Check out the new USENIX Web site.

A Distributed Software Architecture for GPS-Driven Mobile Applications

Thomas G. Dennehy
Environmental Research Institute of Michigan
Ann Arbor, MI 48113-4001


The unique requirements of voice recognition can shape a software architecture in many ways that have proven effective for mobile and distributed applications. We show in this paper that extending the voice recognition model of translating utterances into sentences to include translating a variety of real-world events into a command protocol can create an architecture whose components operate identically on hand-held devices, man-portable or vehicle-borne units, notebook, or desktop computers. SANSE, a portable navigation and geographic information management system having several redundant user interfaces, is described. In SANSE a collection of distributed Interactors translate events-spoken words, input from GPS hardware, timers expiring, input from files or communication links, and direct manipulation actions-into SANSE commands that are sent to one or more Receivers, which can execute commands without regard to their source. The complete operation of this system can be captured in vocabulary of less than 70 words, small enough to provide speaker-independent operation yet rich enough to be broadly applicable. The architecture can be extended by adding new Interactor types without affecting the operation of the baseline system.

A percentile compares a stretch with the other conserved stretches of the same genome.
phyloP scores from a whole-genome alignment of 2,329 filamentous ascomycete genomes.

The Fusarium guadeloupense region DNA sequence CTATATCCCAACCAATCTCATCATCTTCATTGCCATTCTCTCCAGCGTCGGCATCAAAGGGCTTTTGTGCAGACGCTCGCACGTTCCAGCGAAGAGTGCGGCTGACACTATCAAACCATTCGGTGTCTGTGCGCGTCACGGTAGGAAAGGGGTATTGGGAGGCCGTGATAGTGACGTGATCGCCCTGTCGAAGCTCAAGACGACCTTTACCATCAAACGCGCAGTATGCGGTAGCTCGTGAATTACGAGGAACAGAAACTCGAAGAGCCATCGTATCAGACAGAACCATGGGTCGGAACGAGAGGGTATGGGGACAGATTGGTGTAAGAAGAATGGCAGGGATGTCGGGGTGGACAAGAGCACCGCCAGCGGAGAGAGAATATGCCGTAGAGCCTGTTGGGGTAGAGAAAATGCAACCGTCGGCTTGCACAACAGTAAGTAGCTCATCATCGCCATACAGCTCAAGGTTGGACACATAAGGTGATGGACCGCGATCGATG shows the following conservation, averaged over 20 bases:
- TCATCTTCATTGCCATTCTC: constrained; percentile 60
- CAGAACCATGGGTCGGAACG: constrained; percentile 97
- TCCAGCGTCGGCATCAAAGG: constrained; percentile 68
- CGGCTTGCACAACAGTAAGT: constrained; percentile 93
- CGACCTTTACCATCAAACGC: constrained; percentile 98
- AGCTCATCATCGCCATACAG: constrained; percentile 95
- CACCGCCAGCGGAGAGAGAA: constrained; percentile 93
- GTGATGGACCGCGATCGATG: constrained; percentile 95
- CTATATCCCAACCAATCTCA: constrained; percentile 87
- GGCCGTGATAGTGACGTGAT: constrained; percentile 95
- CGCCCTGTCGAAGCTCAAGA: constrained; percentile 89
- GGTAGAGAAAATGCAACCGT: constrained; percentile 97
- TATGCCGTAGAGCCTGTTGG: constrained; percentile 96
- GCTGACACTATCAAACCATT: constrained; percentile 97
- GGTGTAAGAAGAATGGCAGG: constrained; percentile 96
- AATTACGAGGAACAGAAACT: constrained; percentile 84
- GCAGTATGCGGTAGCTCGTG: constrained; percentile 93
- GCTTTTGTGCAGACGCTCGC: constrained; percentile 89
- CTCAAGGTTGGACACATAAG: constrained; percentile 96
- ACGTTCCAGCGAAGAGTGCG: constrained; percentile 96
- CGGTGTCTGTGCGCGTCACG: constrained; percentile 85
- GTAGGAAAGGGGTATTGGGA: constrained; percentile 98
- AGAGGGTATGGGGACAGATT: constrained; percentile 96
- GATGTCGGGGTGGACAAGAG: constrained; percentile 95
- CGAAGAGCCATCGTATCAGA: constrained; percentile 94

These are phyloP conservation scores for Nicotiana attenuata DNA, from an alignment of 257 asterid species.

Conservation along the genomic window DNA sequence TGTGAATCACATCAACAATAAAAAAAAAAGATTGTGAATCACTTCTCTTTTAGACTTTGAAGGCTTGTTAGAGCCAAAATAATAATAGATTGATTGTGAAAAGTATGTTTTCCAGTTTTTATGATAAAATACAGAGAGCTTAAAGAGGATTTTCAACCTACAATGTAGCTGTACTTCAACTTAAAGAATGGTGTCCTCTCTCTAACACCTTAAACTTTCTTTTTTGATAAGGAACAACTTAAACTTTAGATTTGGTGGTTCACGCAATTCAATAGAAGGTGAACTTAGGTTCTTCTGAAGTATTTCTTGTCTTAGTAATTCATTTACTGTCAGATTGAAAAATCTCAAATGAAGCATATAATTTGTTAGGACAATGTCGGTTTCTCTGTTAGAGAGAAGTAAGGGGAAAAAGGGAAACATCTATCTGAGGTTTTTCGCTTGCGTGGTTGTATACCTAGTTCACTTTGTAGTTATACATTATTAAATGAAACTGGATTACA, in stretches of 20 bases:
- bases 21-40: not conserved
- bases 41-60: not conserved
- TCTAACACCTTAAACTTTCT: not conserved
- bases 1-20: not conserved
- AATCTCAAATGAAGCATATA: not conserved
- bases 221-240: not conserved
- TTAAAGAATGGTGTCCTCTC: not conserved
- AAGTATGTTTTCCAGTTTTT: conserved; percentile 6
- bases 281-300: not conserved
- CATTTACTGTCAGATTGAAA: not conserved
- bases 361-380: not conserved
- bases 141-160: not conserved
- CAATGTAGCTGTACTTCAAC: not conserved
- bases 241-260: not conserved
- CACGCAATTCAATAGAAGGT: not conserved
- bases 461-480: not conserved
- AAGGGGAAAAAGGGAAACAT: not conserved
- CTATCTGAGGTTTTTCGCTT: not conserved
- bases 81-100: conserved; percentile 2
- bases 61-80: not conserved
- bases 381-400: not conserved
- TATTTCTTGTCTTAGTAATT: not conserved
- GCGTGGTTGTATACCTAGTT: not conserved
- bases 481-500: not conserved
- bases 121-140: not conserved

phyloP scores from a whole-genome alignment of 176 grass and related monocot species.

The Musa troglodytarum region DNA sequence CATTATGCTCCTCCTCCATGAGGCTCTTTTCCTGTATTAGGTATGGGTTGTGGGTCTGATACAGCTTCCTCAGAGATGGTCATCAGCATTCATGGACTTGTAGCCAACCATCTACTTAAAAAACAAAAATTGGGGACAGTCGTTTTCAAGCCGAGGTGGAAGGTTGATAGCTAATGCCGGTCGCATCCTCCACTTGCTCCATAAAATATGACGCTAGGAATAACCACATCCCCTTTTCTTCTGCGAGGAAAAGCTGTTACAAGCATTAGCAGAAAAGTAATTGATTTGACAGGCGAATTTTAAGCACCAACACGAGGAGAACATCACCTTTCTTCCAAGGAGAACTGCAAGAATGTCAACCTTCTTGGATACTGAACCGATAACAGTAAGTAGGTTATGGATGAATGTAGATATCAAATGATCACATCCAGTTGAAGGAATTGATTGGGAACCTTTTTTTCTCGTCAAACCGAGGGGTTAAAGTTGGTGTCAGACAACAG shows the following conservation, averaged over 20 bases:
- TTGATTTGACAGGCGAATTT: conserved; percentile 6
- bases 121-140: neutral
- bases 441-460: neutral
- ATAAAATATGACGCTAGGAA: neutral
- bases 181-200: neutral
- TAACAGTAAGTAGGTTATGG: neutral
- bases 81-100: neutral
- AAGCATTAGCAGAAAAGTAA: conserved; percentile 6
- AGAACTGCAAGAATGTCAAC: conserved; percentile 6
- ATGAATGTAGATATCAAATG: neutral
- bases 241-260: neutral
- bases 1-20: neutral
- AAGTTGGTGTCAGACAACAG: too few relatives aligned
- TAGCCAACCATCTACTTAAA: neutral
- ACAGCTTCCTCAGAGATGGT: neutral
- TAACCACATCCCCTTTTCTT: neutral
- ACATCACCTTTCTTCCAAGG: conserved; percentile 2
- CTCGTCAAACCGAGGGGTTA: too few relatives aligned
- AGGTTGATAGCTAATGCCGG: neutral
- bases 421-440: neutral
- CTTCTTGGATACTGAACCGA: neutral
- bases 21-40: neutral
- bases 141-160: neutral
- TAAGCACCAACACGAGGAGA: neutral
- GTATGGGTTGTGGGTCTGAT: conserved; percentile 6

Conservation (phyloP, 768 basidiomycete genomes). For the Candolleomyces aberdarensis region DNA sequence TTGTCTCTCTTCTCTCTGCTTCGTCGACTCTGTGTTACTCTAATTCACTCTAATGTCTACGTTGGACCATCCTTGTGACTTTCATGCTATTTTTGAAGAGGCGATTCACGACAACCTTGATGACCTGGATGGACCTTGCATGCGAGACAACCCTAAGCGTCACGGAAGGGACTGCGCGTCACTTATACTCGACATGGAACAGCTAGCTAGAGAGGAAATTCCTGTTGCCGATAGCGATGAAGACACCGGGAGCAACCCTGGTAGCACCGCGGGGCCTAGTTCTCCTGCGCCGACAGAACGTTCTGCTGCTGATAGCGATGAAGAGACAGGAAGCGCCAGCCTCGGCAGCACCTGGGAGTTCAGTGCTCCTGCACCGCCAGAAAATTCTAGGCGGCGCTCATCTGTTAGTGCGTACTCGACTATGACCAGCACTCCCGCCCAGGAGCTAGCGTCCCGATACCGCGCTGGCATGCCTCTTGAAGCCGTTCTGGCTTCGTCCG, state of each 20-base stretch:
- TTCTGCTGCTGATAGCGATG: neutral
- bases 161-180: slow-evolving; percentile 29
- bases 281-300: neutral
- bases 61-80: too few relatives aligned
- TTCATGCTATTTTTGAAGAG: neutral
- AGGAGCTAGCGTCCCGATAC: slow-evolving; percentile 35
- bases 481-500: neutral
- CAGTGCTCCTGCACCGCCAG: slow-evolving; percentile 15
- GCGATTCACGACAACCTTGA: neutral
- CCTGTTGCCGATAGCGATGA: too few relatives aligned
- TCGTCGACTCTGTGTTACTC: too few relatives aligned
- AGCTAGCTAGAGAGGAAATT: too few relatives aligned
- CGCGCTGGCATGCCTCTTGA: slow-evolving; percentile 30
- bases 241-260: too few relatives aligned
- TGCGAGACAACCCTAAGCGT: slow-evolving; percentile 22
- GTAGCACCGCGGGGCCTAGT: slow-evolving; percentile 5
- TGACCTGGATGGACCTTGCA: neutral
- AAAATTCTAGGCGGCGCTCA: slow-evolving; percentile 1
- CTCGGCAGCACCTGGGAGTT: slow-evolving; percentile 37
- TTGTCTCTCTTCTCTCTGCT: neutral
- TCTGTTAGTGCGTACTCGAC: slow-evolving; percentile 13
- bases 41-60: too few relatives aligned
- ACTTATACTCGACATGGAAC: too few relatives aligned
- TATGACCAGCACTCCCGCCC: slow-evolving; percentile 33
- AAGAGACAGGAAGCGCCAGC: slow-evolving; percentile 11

Download the full text of this paper in ASCII (26,252 bytes) and POSTSCRIPT (191,156 bytes) form.

To Become a USENIX Member, please see our Membership Information.